Going into the 2005 season, many people had relatively high expectations for Bobby Abreu, and rightly so. For the past six seasons he had hit 20 or more home runs, played in at least 150 games, and stolen 19 or more bases while never posting a batting average lower than .289. In 2005 Abreu had another year that fit in within the years prior:
Coming off what is arguably his best year thus far, Abreu posted numbers right in line with the six seasons prior. So, with this in mind we can pencil in Abreu for another campaign like this for 2006, right?
The main area that I am focussing this discussion on is Abreu’s power. Abreu debuted in 1996 at the age of 22 with the Astros, and had his breakout season in 1998 with a .312 batting average, .409 on-base percentage, and .497 slugging percentage. Since he broke into the big leagues, his isolated power (slugging percentage minus batting average) improved steadily each year until it reached 0.254 in 2001 at the age of 27. Below are his isolated power numbers leading up to that point:
|Age||Year||Isolated Power (ISO)|
The following year Abreu posted an ISO of 0.213, and 0.168 the year after that. At this point, it appeared that Abreu had peaked in the power department at the age of 27, and signs of decline were beginning to emerge.
Then, prior to the 2004 season, the Phillies were shifted from Veterans Stadium into the newly built Citizens Bank Park. In the same season, Abreu’s ISO spiked back up to 0.243 and almost matched he his previous home run record with 30. Is it possible that the stadium move could be responsible for his increase in power?
Below are the offensive park factors for Veterans Stadium year by year, leading up to when the Phillies were relocated:
Then, for Ciitzens Bank Park:
Park factors indicate whether or not a stadium favored hitters or pitchers for a given season. If a park factor exceeds 100, it indicates that the stadium is an environment that is advantageous to hitters. Veterans Stadium played as a hitters’ park from 1998-2000, however played as a pitchers’ park the following three years. Citizens Bank, on the other hand, in its two years of play has played as a hitters’ park. Last year in particular, it was a hitters’ paradise. For comparison, in the same year Colorado’s Coors Field’s park factor was 113, and Ameriquest Field (Texas) was 104 – both notorious parks for aiding hitters. Therefore, it probably would be fair to say that in 2005 Abreu had a very good chance to put up his biggest year of his career, power-wise, but he didn’t. Why? Because his power is in decline.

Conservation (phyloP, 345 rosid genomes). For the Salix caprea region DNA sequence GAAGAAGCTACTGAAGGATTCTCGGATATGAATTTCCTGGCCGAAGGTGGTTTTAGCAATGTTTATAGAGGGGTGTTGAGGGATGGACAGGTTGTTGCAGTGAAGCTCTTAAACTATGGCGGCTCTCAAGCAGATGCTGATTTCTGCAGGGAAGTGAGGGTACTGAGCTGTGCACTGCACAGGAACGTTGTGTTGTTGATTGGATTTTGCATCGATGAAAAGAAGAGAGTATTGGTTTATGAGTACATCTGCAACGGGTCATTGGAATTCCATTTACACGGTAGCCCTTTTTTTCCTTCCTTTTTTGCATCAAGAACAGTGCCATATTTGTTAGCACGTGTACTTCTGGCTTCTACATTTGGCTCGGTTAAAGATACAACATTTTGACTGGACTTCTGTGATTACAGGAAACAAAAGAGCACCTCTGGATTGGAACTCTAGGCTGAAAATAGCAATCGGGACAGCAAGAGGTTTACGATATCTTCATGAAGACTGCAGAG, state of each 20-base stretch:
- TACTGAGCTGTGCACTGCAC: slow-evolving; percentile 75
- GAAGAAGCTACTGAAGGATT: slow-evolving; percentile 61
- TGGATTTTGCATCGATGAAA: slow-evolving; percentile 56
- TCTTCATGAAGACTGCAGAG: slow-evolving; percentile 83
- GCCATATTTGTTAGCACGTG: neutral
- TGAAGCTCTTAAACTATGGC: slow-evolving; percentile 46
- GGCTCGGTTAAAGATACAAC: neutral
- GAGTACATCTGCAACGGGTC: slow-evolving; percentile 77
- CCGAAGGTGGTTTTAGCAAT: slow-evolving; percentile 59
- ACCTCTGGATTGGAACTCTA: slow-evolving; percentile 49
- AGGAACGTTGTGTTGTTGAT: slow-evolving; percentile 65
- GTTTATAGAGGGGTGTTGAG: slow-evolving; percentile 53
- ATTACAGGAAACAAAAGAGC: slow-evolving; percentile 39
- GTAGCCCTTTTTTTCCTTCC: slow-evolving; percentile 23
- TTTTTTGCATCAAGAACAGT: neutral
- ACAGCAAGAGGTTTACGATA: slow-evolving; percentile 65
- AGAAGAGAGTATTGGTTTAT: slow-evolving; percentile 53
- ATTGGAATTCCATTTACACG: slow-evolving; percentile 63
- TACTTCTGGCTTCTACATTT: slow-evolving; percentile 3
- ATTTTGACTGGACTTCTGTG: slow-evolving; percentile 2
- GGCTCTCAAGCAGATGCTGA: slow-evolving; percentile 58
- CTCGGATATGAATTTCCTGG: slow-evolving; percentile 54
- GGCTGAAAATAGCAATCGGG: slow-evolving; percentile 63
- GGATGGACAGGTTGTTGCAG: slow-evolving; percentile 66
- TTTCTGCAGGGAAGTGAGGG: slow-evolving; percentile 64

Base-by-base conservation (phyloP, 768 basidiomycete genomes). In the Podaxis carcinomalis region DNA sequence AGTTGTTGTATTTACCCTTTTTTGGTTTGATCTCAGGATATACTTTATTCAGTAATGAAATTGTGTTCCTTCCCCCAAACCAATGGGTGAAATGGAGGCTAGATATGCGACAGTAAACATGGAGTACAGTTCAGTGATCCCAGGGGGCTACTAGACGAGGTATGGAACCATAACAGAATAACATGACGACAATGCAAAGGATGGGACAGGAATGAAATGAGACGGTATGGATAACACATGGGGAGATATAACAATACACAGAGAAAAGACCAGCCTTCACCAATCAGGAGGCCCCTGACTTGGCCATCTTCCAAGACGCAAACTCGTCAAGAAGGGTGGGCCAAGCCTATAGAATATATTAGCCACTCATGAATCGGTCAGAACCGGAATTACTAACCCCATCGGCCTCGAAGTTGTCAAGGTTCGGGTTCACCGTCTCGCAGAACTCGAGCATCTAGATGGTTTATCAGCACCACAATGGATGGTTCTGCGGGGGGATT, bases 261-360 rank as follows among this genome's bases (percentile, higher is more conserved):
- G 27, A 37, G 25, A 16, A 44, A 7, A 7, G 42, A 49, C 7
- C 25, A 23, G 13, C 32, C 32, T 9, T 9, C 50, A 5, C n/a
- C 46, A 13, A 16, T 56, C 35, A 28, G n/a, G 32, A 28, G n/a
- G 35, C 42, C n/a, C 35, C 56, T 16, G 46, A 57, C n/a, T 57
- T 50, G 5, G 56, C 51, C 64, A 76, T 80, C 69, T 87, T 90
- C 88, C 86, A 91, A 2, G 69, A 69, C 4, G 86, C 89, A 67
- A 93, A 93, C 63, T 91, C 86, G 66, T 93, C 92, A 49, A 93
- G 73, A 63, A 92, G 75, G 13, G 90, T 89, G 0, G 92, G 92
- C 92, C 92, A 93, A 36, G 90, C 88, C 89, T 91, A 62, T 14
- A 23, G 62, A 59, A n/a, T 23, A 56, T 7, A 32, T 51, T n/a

|Age||Year||Isolated Power (ISO)|
The jump in ISO in 2004 can most likely be attributed to the move to a new stadium. Last year (2005), he continued to decline in isolated power. The case for Abreu’s power looks even worse when you look at his splits from 2005:
Home: 0.535 slugging percentage (15 home runs)
Away: 0.417 slugging percentage (9 home runs)
If it weren’t for the fact that his home field was such a fantastic hitters’ park, his power might have been even worse. If you are a big believer in pre- and post-All-Star break performances (which I am to a degree, but not entirely in this case), then the following split may tip you over the edge:
1st half 2005: 0.526 slugging percentage (18 home runs, 11 in the month of May alone)
2nd half 2005: 0.411 slugging percentage (6 home runs)
So what does this mean for fantasy owners? If you want to heavily invest in last year’s month-by-month splits, then you probably would not feel comfortable using a first-round pick on Abreu in a head-to-head league. As far as Abreu’s runs and RBIs are concerned, they are lineup-dependent so they are more difficult to predict. His on-base percentage and speed have held constant the past few years, and coupled with a very similar lineup behind him, he should post similar run totals. His RBIs may feel the effect of a decline in power, and may hover around the 100 mark depending on how well the table will be set by players like Jimmy Rollins. As for his stolen bases and batting average, they are very difficult to predict; however it would be reasonable to expect typical Bobby Abreu figures in those areas (20-30 SBs, .285-.310 BA).
So before you head into your draft, consider the apparent decline in Abreu’s power and factor in some protection in that category from other positions. It’s no longer reasonable to come to expect 25-30 home runs from him, unless you are of the belief that ageing speedsters develop power late in their career. For me, however, the figures are just too linear to deny. If you are expecting to draft the Home Run Derby 2005 version of Bobby Abreu in 2006, you may be disappointed.
Ryan Thwaites has to go the extra mile to follow all things baseball from his home in Australia. You can find him posting in the Cafe's forums as RynMan.
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